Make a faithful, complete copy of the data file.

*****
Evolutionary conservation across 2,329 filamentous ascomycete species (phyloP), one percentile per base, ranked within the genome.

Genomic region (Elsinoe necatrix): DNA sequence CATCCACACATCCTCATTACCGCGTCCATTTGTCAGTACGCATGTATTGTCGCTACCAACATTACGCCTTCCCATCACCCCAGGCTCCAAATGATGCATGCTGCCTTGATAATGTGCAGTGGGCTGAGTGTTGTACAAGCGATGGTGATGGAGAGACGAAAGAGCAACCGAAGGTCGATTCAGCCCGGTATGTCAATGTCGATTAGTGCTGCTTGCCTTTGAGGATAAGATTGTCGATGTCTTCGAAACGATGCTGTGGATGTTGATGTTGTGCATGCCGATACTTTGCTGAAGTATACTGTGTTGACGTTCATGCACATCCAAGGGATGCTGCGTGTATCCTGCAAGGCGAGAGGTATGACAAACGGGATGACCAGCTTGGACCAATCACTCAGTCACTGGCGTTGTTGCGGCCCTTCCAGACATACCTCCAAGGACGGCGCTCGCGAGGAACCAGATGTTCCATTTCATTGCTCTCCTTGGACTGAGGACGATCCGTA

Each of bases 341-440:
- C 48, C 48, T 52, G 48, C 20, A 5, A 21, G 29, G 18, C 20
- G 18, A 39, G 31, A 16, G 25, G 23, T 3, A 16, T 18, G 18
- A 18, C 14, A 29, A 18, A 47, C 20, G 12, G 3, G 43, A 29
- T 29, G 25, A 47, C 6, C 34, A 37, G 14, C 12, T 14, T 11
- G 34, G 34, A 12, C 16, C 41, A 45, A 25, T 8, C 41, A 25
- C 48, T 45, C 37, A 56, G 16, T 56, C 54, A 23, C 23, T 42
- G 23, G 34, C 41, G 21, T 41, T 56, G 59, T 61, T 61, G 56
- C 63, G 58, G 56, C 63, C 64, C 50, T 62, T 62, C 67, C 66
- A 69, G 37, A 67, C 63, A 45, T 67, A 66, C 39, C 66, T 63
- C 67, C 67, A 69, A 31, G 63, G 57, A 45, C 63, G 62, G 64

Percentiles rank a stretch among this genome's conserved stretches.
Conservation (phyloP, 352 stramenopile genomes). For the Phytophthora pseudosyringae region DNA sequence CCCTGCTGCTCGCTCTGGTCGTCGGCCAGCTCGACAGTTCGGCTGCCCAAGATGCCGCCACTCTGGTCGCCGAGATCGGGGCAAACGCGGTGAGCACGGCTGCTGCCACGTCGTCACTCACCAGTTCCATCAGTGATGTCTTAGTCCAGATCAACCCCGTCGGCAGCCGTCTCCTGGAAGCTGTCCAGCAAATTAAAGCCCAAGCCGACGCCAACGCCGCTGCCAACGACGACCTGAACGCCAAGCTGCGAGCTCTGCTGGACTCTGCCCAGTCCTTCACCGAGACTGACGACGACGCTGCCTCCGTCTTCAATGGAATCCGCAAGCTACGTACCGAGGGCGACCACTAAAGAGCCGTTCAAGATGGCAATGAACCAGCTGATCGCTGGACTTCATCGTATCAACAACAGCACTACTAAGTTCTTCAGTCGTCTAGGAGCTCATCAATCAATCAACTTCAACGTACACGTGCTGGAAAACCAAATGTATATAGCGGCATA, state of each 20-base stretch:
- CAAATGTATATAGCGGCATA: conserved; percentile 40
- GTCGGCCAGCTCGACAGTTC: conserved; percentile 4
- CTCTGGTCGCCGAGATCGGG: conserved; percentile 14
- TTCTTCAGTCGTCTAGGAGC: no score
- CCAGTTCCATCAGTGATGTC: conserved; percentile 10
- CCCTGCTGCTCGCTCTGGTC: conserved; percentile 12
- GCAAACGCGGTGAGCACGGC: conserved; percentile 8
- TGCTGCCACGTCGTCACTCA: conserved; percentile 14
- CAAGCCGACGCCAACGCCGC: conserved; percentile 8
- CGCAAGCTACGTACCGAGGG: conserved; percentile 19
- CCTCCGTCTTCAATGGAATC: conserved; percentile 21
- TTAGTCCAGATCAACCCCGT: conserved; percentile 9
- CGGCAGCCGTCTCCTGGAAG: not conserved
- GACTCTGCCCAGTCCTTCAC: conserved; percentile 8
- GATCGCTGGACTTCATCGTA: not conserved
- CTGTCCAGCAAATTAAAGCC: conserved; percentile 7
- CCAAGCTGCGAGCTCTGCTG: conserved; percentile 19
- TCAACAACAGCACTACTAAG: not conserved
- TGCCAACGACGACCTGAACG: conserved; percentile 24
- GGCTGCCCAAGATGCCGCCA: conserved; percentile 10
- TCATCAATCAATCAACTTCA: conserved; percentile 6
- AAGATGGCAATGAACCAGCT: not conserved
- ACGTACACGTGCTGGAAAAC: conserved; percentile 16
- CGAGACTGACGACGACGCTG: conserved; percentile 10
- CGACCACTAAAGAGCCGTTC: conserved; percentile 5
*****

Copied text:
Evolutionary conservation across 2,329 filamentous ascomycete species (phyloP), one percentile per base, ranked within the genome.

Genomic region (Elsinoe necatrix): DNA sequence CATCCACACATCCTCATTACCGCGTCCATTTGTCAGTACGCATGTATTGTCGCTACCAACATTACGCCTTCCCATCACCCCAGGCTCCAAATGATGCATGCTGCCTTGATAATGTGCAGTGGGCTGAGTGTTGTACAAGCGATGGTGATGGAGAGACGAAAGAGCAACCGAAGGTCGATTCAGCCCGGTATGTCAATGTCGATTAGTGCTGCTTGCCTTTGAGGATAAGATTGTCGATGTCTTCGAAACGATGCTGTGGATGTTGATGTTGTGCATGCCGATACTTTGCTGAAGTATACTGTGTTGACGTTCATGCACATCCAAGGGATGCTGCGTGTATCCTGCAAGGCGAGAGGTATGACAAACGGGATGACCAGCTTGGACCAATCACTCAGTCACTGGCGTTGTTGCGGCCCTTCCAGACATACCTCCAAGGACGGCGCTCGCGAGGAACCAGATGTTCCATTTCATTGCTCTCCTTGGACTGAGGACGATCCGTA

Each of bases 341-440:
- C 48, C 48, T 52, G 48, C 20, A 5, A 21, G 29, G 18, C 20
- G 18, A 39, G 31, A 16, G 25, G 23, T 3, A 16, T 18, G 18
- A 18, C 14, A 29, A 18, A 47, C 20, G 12, G 3, G 43, A 29
- T 29, G 25, A 47, C 6, C 34, A 37, G 14, C 12, T 14, T 11
- G 34, G 34, A 12, C 16, C 41, A 45, A 25, T 8, C 41, A 25
- C 48, T 45, C 37, A 56, G 16, T 56, C 54, A 23, C 23, T 42
- G 23, G 34, C 41, G 21, T 41, T 56, G 59, T 61, T 61, G 56
- C 63, G 58, G 56, C 63, C 64, C 50, T 62, T 62, C 67, C 66
- A 69, G 37, A 67, C 63, A 45, T 67, A 66, C 39, C 66, T 63
- C 67, C 67, A 69, A 31, G 63, G 57, A 45, C 63, G 62, G 64

Percentiles rank a stretch among this genome's conserved stretches.
Conservation (phyloP, 352 stramenopile genomes). For the Phytophthora pseudosyringae region DNA sequence CCCTGCTGCTCGCTCTGGTCGTCGGCCAGCTCGACAGTTCGGCTGCCCAAGATGCCGCCACTCTGGTCGCCGAGATCGGGGCAAACGCGGTGAGCACGGCTGCTGCCACGTCGTCACTCACCAGTTCCATCAGTGATGTCTTAGTCCAGATCAACCCCGTCGGCAGCCGTCTCCTGGAAGCTGTCCAGCAAATTAAAGCCCAAGCCGACGCCAACGCCGCTGCCAACGACGACCTGAACGCCAAGCTGCGAGCTCTGCTGGACTCTGCCCAGTCCTTCACCGAGACTGACGACGACGCTGCCTCCGTCTTCAATGGAATCCGCAAGCTACGTACCGAGGGCGACCACTAAAGAGCCGTTCAAGATGGCAATGAACCAGCTGATCGCTGGACTTCATCGTATCAACAACAGCACTACTAAGTTCTTCAGTCGTCTAGGAGCTCATCAATCAATCAACTTCAACGTACACGTGCTGGAAAACCAAATGTATATAGCGGCATA, state of each 20-base stretch:
- CAAATGTATATAGCGGCATA: conserved; percentile 40
- GTCGGCCAGCTCGACAGTTC: conserved; percentile 4
- CTCTGGTCGCCGAGATCGGG: conserved; percentile 14
- TTCTTCAGTCGTCTAGGAGC: no score
- CCAGTTCCATCAGTGATGTC: conserved; percentile 10
- CCCTGCTGCTCGCTCTGGTC: conserved; percentile 12
- GCAAACGCGGTGAGCACGGC: conserved; percentile 8
- TGCTGCCACGTCGTCACTCA: conserved; percentile 14
- CAAGCCGACGCCAACGCCGC: conserved; percentile 8
- CGCAAGCTACGTACCGAGGG: conserved; percentile 19
- CCTCCGTCTTCAATGGAATC: conserved; percentile 21
- TTAGTCCAGATCAACCCCGT: conserved; percentile 9
- CGGCAGCCGTCTCCTGGAAG: not conserved
- GACTCTGCCCAGTCCTTCAC: conserved; percentile 8
- GATCGCTGGACTTCATCGTA: not conserved
- CTGTCCAGCAAATTAAAGCC: conserved; percentile 7
- CCAAGCTGCGAGCTCTGCTG: conserved; percentile 19
- TCAACAACAGCACTACTAAG: not conserved
- TGCCAACGACGACCTGAACG: conserved; percentile 24
- GGCTGCCCAAGATGCCGCCA: conserved; percentile 10
- TCATCAATCAATCAACTTCA: conserved; percentile 6
- AAGATGGCAATGAACCAGCT: not conserved
- ACGTACACGTGCTGGAAAAC: conserved; percentile 16
- CGAGACTGACGACGACGCTG: conserved; percentile 10
- CGACCACTAAAGAGCCGTTC: conserved; percentile 5